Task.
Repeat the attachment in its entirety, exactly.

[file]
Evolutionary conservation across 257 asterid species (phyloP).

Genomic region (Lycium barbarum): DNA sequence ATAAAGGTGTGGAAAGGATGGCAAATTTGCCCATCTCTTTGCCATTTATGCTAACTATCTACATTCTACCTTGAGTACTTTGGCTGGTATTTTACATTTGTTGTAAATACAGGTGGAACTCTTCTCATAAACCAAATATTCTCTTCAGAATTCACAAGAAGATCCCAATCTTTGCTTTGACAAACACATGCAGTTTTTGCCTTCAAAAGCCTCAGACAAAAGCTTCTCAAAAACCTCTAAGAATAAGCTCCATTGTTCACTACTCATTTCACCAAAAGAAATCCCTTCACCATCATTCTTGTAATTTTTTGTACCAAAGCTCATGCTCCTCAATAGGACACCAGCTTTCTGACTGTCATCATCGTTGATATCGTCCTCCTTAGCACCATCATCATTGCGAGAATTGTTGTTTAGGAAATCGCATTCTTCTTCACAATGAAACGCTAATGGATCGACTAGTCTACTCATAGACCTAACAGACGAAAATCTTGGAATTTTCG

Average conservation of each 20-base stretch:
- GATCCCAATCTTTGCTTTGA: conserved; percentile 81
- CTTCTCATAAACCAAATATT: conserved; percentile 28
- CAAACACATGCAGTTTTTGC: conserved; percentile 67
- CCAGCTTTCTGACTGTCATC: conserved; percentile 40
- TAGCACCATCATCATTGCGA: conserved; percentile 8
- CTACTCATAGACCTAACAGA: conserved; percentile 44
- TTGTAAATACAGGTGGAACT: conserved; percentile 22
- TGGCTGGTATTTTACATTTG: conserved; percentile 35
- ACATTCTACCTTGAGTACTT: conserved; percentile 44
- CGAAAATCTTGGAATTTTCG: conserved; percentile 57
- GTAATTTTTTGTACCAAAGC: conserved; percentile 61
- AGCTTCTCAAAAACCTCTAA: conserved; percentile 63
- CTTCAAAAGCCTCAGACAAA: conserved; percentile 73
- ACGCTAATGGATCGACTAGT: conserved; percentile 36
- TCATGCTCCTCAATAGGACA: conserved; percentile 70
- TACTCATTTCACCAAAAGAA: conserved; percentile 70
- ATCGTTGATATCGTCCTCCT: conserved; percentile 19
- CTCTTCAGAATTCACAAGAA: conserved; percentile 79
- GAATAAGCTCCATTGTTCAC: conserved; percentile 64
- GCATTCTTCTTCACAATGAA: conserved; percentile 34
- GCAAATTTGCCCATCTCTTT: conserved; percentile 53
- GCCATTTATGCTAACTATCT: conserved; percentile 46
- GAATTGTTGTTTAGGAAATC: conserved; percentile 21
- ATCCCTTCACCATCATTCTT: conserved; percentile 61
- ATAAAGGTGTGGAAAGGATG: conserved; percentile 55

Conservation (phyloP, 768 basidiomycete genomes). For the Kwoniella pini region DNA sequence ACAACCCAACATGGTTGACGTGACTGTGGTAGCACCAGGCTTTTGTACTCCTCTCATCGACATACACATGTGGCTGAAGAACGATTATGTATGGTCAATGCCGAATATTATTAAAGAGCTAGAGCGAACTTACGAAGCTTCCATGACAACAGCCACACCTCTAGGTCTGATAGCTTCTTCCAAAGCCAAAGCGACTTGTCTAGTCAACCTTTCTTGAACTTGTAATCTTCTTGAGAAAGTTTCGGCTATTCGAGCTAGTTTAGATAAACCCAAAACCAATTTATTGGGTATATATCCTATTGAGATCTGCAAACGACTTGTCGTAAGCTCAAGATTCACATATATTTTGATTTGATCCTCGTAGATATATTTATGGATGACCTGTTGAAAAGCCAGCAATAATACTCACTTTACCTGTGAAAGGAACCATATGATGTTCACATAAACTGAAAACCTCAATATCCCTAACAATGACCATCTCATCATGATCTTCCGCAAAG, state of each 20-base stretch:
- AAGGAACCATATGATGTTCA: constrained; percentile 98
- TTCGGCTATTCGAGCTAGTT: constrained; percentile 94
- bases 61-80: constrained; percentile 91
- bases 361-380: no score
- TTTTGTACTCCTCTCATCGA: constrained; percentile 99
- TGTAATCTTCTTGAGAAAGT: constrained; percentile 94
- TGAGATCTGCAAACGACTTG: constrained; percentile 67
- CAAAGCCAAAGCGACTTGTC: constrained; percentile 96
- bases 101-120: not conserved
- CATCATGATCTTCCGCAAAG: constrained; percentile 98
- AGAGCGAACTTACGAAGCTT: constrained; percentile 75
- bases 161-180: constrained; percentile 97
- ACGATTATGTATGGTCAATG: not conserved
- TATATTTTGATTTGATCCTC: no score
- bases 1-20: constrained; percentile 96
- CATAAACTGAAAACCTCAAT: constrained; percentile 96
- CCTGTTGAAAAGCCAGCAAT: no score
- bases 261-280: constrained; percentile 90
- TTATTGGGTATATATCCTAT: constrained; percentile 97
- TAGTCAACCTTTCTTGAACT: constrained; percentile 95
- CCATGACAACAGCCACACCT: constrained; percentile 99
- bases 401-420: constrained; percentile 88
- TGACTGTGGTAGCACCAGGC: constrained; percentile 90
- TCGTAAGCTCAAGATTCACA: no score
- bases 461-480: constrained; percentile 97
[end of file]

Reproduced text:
Evolutionary conservation across 257 asterid species (phyloP).

Genomic region (Lycium barbarum): DNA sequence ATAAAGGTGTGGAAAGGATGGCAAATTTGCCCATCTCTTTGCCATTTATGCTAACTATCTACATTCTACCTTGAGTACTTTGGCTGGTATTTTACATTTGTTGTAAATACAGGTGGAACTCTTCTCATAAACCAAATATTCTCTTCAGAATTCACAAGAAGATCCCAATCTTTGCTTTGACAAACACATGCAGTTTTTGCCTTCAAAAGCCTCAGACAAAAGCTTCTCAAAAACCTCTAAGAATAAGCTCCATTGTTCACTACTCATTTCACCAAAAGAAATCCCTTCACCATCATTCTTGTAATTTTTTGTACCAAAGCTCATGCTCCTCAATAGGACACCAGCTTTCTGACTGTCATCATCGTTGATATCGTCCTCCTTAGCACCATCATCATTGCGAGAATTGTTGTTTAGGAAATCGCATTCTTCTTCACAATGAAACGCTAATGGATCGACTAGTCTACTCATAGACCTAACAGACGAAAATCTTGGAATTTTCG

Average conservation of each 20-base stretch:
- GATCCCAATCTTTGCTTTGA: conserved; percentile 81
- CTTCTCATAAACCAAATATT: conserved; percentile 28
- CAAACACATGCAGTTTTTGC: conserved; percentile 67
- CCAGCTTTCTGACTGTCATC: conserved; percentile 40
- TAGCACCATCATCATTGCGA: conserved; percentile 8
- CTACTCATAGACCTAACAGA: conserved; percentile 44
- TTGTAAATACAGGTGGAACT: conserved; percentile 22
- TGGCTGGTATTTTACATTTG: conserved; percentile 35
- ACATTCTACCTTGAGTACTT: conserved; percentile 44
- CGAAAATCTTGGAATTTTCG: conserved; percentile 57
- GTAATTTTTTGTACCAAAGC: conserved; percentile 61
- AGCTTCTCAAAAACCTCTAA: conserved; percentile 63
- CTTCAAAAGCCTCAGACAAA: conserved; percentile 73
- ACGCTAATGGATCGACTAGT: conserved; percentile 36
- TCATGCTCCTCAATAGGACA: conserved; percentile 70
- TACTCATTTCACCAAAAGAA: conserved; percentile 70
- ATCGTTGATATCGTCCTCCT: conserved; percentile 19
- CTCTTCAGAATTCACAAGAA: conserved; percentile 79
- GAATAAGCTCCATTGTTCAC: conserved; percentile 64
- GCATTCTTCTTCACAATGAA: conserved; percentile 34
- GCAAATTTGCCCATCTCTTT: conserved; percentile 53
- GCCATTTATGCTAACTATCT: conserved; percentile 46
- GAATTGTTGTTTAGGAAATC: conserved; percentile 21
- ATCCCTTCACCATCATTCTT: conserved; percentile 61
- ATAAAGGTGTGGAAAGGATG: conserved; percentile 55

Conservation (phyloP, 768 basidiomycete genomes). For the Kwoniella pini region DNA sequence ACAACCCAACATGGTTGACGTGACTGTGGTAGCACCAGGCTTTTGTACTCCTCTCATCGACATACACATGTGGCTGAAGAACGATTATGTATGGTCAATGCCGAATATTATTAAAGAGCTAGAGCGAACTTACGAAGCTTCCATGACAACAGCCACACCTCTAGGTCTGATAGCTTCTTCCAAAGCCAAAGCGACTTGTCTAGTCAACCTTTCTTGAACTTGTAATCTTCTTGAGAAAGTTTCGGCTATTCGAGCTAGTTTAGATAAACCCAAAACCAATTTATTGGGTATATATCCTATTGAGATCTGCAAACGACTTGTCGTAAGCTCAAGATTCACATATATTTTGATTTGATCCTCGTAGATATATTTATGGATGACCTGTTGAAAAGCCAGCAATAATACTCACTTTACCTGTGAAAGGAACCATATGATGTTCACATAAACTGAAAACCTCAATATCCCTAACAATGACCATCTCATCATGATCTTCCGCAAAG, state of each 20-base stretch:
- AAGGAACCATATGATGTTCA: constrained; percentile 98
- TTCGGCTATTCGAGCTAGTT: constrained; percentile 94
- bases 61-80: constrained; percentile 91
- bases 361-380: no score
- TTTTGTACTCCTCTCATCGA: constrained; percentile 99
- TGTAATCTTCTTGAGAAAGT: constrained; percentile 94
- TGAGATCTGCAAACGACTTG: constrained; percentile 67
- CAAAGCCAAAGCGACTTGTC: constrained; percentile 96
- bases 101-120: not conserved
- CATCATGATCTTCCGCAAAG: constrained; percentile 98
- AGAGCGAACTTACGAAGCTT: constrained; percentile 75
- bases 161-180: constrained; percentile 97
- ACGATTATGTATGGTCAATG: not conserved
- TATATTTTGATTTGATCCTC: no score
- bases 1-20: constrained; percentile 96
- CATAAACTGAAAACCTCAAT: constrained; percentile 96
- CCTGTTGAAAAGCCAGCAAT: no score
- bases 261-280: constrained; percentile 90
- TTATTGGGTATATATCCTAT: constrained; percentile 97
- TAGTCAACCTTTCTTGAACT: constrained; percentile 95
- CCATGACAACAGCCACACCT: constrained; percentile 99
- bases 401-420: constrained; percentile 88
- TGACTGTGGTAGCACCAGGC: constrained; percentile 90
- TCGTAAGCTCAAGATTCACA: no score
- bases 461-480: constrained; percentile 97